Travelogue 1

Just like my mind while travelling, this recording jumps from sight to insight, from notion to categorization. It is stream of experience, summarized.


A sprawling place, with stones instead of grass in many of the front yards, and larger than you’d think. Every structure is earth-toned stucco, or conversely, covered in colors not naturally found on earth. The town is surrounded by desert, even where it bumps up against the mountains. Cacti and jackrabbits the size of small dogs are ubiquitous at 6000 feet, but another 3k above, in the cloud enveloped ridge to the east, it’s almost cold enough to snow in June. Colorful tanagers make the scene.

No matter where you are in town, there is a dog barking, nearby or in the distance.

Old town is touristy, yet arty. There is an understandable obsession with Dia de Muertos art, dream catchers, hot air balloons (of course), cowboys, and ice cream. Pottery of all sorts.

All the food comes with the option of adding green or red chillies to it. Probably even the ice cream.

Shops close early.

People appear to be fitness buffs, with the trails filled with mountain bikers and runners. They are friendly and quick to engage in conversation with a stranger. Local trails are not crowded, but moments alone are measured in minutes, not hours.

People I’ve met (so easy here for an extrovert like me):

Ben and Lizzie and their little bulldog mix, out hiking. Great advice about the trails in the Sandias.

Positive Terrance, the tram guide. Total ski dude stereotype, alright. Says “yeah, cool” a lot. Engaged everyone and found out their stories, pointed out interesting features, and all in a 15 minute ride, (though I knew I liked him from the first moment he spoke to us).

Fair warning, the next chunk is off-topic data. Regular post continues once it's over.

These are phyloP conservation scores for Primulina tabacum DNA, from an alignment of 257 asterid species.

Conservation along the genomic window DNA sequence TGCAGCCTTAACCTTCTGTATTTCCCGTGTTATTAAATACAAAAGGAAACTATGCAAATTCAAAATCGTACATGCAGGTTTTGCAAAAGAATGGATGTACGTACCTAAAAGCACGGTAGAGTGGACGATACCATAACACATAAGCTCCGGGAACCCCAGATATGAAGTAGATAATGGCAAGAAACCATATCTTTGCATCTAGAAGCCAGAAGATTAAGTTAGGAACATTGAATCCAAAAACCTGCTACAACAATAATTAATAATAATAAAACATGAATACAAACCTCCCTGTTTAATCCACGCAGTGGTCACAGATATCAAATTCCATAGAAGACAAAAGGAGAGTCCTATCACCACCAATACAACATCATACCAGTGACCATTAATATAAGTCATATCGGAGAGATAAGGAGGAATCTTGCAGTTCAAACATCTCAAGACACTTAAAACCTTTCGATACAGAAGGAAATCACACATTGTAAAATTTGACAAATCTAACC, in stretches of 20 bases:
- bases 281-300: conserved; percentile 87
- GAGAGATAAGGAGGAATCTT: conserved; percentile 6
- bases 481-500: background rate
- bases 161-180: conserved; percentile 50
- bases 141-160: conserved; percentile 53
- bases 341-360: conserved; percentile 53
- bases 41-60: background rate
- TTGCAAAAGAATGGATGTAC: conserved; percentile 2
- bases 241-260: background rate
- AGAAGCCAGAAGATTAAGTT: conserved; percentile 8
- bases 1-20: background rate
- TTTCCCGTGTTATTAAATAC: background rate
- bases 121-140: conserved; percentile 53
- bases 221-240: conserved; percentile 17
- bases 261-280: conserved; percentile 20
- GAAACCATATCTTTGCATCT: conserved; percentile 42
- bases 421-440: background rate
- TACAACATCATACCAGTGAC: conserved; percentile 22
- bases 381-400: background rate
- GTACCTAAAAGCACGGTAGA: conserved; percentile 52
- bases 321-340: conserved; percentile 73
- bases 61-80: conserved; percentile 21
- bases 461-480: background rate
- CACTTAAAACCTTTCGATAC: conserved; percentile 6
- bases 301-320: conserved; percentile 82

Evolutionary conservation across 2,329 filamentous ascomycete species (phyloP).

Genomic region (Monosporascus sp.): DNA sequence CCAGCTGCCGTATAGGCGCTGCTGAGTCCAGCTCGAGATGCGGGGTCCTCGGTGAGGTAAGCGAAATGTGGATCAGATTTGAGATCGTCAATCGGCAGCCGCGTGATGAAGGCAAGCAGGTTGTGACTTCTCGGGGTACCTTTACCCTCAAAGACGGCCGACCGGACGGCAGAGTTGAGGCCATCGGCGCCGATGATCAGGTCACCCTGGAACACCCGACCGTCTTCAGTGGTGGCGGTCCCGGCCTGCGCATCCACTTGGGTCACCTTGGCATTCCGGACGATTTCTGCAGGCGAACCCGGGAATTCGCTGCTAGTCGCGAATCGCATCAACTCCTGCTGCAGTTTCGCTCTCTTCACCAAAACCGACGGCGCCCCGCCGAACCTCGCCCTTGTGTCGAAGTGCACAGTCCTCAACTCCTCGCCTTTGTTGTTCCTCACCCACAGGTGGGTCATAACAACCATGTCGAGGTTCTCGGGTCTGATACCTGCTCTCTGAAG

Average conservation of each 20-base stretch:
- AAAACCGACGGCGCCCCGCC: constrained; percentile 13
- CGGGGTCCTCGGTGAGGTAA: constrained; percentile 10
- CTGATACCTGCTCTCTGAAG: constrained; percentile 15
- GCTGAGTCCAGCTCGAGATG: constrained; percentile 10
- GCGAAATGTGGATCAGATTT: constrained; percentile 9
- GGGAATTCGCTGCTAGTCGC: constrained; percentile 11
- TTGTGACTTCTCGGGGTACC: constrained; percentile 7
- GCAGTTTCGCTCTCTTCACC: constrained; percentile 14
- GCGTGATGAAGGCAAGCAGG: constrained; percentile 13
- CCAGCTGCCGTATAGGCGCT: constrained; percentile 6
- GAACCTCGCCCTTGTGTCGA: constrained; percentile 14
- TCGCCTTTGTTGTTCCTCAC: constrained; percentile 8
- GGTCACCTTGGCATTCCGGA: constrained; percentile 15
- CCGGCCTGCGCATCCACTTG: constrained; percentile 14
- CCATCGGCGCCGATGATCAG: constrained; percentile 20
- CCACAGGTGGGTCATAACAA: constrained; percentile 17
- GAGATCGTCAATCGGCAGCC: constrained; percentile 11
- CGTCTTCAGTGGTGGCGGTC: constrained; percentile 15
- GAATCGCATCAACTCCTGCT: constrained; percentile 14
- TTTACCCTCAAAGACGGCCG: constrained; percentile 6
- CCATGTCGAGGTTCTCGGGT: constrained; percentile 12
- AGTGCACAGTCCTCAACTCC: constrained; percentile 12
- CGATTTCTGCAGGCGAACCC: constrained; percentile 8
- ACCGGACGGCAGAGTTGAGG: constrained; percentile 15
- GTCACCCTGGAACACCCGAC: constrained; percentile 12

Margaret, with dog, at Petroglyphs. Pup was chasing jackrabbits.

Kate, on the trail (2 dogs). Talked about deer, our dogs, and that my hands were freezing cold (I just came down from the top of the mountain).

Johnny, who owns an art gallery. His art is homoerotic and/or spiritual.

Guy at Taco Cabana, all the clerks from the hotel to the rattlesnake museum. Families from Oklahoma, Texas, Pennsylvania, and Germany. The NPS guides and Welcome Center Staff. People on the hiking paths. Circle K attendants.

Jenna, the person at the table next to mine, who is a NM native, but lives in Dallas now. We spoke a half hour beyond finishing dinner.

Too many names I missed after introductions.

The nature:

Everything requires a drive, and distance is relative here. Across town, 20 minutes, wilderness is right on the edge of civilization. Lizards, squirrels, rabbits, and crows (ravens?) – everywhere. Big blue birds resting in the scrub. A vulture resting on a dilapidated brick structure. Hike 30 minutes in and 500 feet up, and the plants all change. Flowering cacti of all shapes, agave, blue and gold flowers, harsh grasses and woody thickets, and the scent of pine covering you for brief stretches. The soil goes from rusted iron red to grey sand to black volcanic ash to snow white. A mountain’s side can no sooner decide what color it should be than whether it should be smooth, pocked, scree covered, or jagged like a hunting knife.

Large black beetles do a handstand when you approach. Turns out, they are stink bugs getting ready to do their stink bug thing.

Canyons, valleys, arroyos, gultches, depending on where and how large.

Dry as a bone, they tell me, but remarkably green in places. It barely rains, though I arrived on the first day of rain in a month. The Federal lands are closed to deep hiking at this time.

Next: Santa Fe and the wilder parts beyond.


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